5 Brilliant Boosts Your Brain Gets From Exercise
By Kierstin Mitchell – Group Exercise Coordinator, Virtua Center for HealthFitness
Tuesday, December 15, 2015
We all know that working up a sweat is good for your heart, bones, and muscles. But, what about the benefits of exercise that transcend the physical? Here are just a few of the ways a trip to the gym or a nice brisk walk can nourish your mind as well as your body.
Reduce stress and improve your mood
Moderate- to high-intensity exercise causes your body to release chemicals called endorphins. Simply put, endorphins make you happy. They can also reduce pain and have a sedative, or calming, effect. You’ll feel better able to handle the challenges of your day after 30 minutes of vigorous activity. Recent research has even suggested that exercise may even treat mild to moderate depression.
Increase your self-confidence
Feeling good about yourself after exercise isn’t just about looking in the mirror and liking what you see. Yes, with regular exercise your clothes will fit better, but you’ll also notice increased confidence in your ability to tackle everyday physical challenges.
One of my clients who’s been working with me 3 times a week just came back from her annual family trip to Disney World. She remarked that she didn’t truly realize how much she struggled walking and climbing stairs during past trips. She proudly told me that she rarely needed a break on this trip, and she knew it was because of her training.
Sharpen your memory and focus
Exercise that elevates your heart rate is going to boost blood flow to your brain, which is a key component of overall brain health. Countless studies have tested people before and after vigorous exercise and found significant improvements in cognitive functions such as short-term memory, reaction time, attention to detail, and even creative thinking. More recently, researchers have found that older adults who exercise regularly may very well have a decreased risk of developing dementia and Alzheimer’s disease. This is due to chemicals released during activity that have brain-protecting qualities.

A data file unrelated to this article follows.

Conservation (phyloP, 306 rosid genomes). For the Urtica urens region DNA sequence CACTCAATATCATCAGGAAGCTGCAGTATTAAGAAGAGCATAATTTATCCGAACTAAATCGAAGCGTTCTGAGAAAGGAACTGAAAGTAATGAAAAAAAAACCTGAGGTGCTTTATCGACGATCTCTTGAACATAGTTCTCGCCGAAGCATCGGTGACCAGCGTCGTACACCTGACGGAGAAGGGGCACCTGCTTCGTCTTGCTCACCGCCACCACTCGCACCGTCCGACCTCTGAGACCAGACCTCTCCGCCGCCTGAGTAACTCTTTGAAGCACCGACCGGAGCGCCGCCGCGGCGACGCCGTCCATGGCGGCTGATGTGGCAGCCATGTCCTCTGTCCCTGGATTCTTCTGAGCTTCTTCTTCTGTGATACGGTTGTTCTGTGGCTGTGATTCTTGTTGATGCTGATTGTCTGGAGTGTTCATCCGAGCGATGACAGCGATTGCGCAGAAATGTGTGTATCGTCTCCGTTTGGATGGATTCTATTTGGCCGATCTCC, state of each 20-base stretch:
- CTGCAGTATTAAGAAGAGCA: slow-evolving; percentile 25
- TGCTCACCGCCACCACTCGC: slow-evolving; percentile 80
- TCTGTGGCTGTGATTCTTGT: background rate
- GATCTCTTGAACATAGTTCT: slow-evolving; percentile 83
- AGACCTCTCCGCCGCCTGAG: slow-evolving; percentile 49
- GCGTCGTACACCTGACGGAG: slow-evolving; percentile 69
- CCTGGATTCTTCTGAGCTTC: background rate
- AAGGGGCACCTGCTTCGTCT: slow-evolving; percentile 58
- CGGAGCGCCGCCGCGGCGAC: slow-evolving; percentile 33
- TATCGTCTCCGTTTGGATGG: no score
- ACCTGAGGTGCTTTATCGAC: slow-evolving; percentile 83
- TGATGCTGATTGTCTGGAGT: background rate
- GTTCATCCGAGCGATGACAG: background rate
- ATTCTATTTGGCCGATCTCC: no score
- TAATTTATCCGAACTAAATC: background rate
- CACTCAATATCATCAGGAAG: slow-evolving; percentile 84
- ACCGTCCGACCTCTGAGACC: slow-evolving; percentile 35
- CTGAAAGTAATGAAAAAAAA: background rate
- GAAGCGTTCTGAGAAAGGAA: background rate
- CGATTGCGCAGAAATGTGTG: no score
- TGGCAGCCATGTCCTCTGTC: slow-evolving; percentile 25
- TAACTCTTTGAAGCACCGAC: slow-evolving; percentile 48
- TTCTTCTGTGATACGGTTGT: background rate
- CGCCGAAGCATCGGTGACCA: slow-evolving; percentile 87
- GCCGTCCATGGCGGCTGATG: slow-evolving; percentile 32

Most doctors and scientists agree that unhealthy sleep patterns can cause the greatest harm to a person’s mental and emotional health. Regular exercise is shown to make it easier to fall and stay asleep, and to sleep more deeply. When you exhaust your body during exercise, you have a better sense of how much sleep you need to recover. Among many other benefits, a solid night’s sleep is good for reducing pain, curbing risky behaviors, and maintaining self-control.
Find new friends
There’s definitely a social aspect to going to the gym. If you don’t have an exercise buddy at the beginning, try a group class or a few sessions with a trainer.
Two of my female clients first met and became friends during my boot-camp class. Four years later, they’ve grown into a whole group of new friends who train together and spend time together, socially, outside the gym. It’s amazing to watch those friendships form. Companionship and healthy social supports are crucial to quality-of-life. They enhance your feeling of belonging to a community, so you end up happier and with a stronger sense of life purpose.
Updated June 6, 2016